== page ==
**This is a VERY ambitious day, and if you don't want to run quite this hard, leave out the Isle of Skye, and choose some other excursions along Loch Ness on your way to Glencoe**
Leaving Inverness, the road follows the long, long length of Loch Ness. We left Inverness so early that it was still dark, resulting in a wonderfully gloomy and atmospheric drive along the loch. We were sure we saw Nessie several times.
Crossing the bridge to the Isle of Skye, we stopped to view Eileen Donan Castle, and to greet our first Highland Cows.
Here's what I learned: don't touch the cows. They don't like it, and they will whack you with their horns to let you know.
True confession: we came to Skye because I saw a picture of the Fairy Pools on Pinterest. I had been told by friends that Skye was a must, but the Fairy Pools photo is what convinced me that the extra long drive was worth it.
Turns out, the Fairy Pools are like someone you met on match.com: they may be perfectly nice, but they look absolutely nothing like their online photographs.
Apparently, many visitors have trouble recognizing the Fairy Pools from what they've seen online, because a fair way up the track there's a sign that essentially says, "You've seen them. Turn around and go back."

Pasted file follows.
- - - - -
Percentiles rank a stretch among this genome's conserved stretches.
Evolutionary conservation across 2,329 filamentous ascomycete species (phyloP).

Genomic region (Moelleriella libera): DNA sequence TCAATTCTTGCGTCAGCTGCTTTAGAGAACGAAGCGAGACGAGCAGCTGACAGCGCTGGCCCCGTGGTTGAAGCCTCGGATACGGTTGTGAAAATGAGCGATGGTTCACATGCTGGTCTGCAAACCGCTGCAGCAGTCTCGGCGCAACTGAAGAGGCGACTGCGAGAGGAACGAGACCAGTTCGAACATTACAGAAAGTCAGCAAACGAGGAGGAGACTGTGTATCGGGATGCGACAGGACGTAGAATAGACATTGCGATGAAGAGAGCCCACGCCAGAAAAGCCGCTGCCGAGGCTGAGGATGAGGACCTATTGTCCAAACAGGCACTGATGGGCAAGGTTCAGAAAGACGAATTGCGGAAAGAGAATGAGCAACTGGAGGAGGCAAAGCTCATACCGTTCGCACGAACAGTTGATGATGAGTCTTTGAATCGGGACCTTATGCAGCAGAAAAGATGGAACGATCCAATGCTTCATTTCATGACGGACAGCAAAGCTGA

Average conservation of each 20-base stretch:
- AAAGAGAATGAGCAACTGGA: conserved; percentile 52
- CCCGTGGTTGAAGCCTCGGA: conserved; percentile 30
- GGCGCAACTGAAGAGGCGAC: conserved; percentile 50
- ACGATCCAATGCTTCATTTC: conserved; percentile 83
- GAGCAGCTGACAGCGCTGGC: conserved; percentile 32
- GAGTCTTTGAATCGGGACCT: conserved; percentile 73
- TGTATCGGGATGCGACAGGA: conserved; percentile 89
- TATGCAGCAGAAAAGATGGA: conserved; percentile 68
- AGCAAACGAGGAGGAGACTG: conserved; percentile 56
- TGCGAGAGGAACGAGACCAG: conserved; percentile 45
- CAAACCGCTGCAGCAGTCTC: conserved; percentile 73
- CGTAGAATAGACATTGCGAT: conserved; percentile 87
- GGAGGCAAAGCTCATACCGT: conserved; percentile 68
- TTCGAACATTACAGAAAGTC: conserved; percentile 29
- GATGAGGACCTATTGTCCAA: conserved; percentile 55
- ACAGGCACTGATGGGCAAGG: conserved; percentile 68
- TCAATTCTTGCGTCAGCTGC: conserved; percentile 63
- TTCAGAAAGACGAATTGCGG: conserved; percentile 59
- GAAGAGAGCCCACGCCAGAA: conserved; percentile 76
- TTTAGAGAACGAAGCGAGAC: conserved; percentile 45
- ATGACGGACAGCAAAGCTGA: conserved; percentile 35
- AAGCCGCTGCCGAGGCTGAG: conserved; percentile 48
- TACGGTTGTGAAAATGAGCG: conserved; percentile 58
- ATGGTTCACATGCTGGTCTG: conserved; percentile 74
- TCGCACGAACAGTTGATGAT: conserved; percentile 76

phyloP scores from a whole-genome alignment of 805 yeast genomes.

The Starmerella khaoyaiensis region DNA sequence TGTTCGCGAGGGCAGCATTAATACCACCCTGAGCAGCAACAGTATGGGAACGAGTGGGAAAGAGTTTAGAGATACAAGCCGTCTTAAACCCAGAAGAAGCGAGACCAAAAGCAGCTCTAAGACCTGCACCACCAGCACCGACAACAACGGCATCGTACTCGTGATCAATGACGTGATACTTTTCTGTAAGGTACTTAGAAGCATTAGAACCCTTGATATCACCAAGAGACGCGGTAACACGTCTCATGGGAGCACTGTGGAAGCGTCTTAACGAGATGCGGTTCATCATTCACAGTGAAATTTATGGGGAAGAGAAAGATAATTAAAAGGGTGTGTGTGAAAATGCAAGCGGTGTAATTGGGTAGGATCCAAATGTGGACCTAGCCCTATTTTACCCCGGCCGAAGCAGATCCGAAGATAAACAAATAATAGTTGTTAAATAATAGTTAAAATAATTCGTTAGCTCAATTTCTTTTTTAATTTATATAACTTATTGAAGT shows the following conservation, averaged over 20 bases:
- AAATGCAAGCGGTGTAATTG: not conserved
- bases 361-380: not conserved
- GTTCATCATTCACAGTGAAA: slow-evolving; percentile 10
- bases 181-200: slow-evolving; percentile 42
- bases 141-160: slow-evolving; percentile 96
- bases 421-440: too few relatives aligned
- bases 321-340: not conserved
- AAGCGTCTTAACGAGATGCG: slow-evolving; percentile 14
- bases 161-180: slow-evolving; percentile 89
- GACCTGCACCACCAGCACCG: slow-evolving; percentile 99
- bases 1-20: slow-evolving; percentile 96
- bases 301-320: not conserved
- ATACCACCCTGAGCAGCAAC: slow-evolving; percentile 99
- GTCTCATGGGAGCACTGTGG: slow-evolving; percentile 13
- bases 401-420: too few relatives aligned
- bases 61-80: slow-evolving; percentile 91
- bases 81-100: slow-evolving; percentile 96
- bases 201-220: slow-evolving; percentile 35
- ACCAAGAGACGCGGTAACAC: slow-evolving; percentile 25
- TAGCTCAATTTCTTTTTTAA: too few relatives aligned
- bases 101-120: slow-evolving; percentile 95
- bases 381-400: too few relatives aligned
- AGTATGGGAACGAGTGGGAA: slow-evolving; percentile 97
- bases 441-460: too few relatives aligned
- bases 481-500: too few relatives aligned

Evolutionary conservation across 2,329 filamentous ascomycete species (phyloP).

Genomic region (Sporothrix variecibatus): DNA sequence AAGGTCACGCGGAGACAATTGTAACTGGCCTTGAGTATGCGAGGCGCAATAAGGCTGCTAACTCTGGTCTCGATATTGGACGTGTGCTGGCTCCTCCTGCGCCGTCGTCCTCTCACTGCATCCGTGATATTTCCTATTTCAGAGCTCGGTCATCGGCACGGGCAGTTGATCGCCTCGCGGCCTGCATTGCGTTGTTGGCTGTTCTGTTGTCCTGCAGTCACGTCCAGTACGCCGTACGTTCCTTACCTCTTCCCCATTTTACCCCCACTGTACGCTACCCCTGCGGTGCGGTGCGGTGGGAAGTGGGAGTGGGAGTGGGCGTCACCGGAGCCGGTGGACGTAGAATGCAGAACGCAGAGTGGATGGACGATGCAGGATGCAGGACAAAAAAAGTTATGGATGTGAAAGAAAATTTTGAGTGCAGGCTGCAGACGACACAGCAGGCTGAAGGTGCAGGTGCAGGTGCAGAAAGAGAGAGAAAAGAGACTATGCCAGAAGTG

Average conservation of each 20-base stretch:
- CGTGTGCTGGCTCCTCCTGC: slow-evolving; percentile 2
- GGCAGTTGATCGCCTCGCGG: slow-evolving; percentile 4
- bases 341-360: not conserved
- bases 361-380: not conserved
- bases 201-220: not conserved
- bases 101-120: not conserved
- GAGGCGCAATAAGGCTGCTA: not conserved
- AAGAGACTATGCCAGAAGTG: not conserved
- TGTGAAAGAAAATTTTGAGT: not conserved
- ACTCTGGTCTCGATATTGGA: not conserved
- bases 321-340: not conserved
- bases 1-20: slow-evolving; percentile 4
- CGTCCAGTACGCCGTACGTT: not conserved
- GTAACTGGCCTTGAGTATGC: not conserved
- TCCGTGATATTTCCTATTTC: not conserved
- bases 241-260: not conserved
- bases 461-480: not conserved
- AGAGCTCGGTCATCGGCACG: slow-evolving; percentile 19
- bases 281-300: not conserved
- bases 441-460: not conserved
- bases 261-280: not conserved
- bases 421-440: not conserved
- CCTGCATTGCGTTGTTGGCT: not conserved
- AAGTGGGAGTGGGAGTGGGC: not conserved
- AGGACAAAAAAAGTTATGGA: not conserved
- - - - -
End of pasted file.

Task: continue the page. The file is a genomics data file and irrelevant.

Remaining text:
At the Fairy Pools, though, we met up with a family who gave us our hot tip of the day. We absolutely HAD to go to the Fairy Glen, they said. So off we went. And it was magic: terraced hillocks, rocks to climb, stone circles, and a little waterfall with a red-berried rowan tree.
We spent the night in Glencoe at the heavenly Heatherlea Glencoe Bed & Breakfast. Helen and Jo have comfortable rooms, a fabulous garden, and a delicious cooked-to-order breakfast.
Day Three: Glencoe to Edinburgh
Glencoe Moor, Three Lochs Drive, Castle Doune, Stirling Castle, Midhope Castle
The drive from Glencoe to Edinburgh was everything I ever thought the Highlands would be: majestic mountains, windswept moors, placid lochs, crumbling castles.
Aaaaaaaaaaaaand, swarms of midges that let you get just far enough away from your car, then attack with bloodthirsty intent. If you wonder why nobody lives up here, the midges provide a clue.
We couldn't get enough of the still, beautiful lochs, so we took an extra detour along Three Lochs Forest Drive.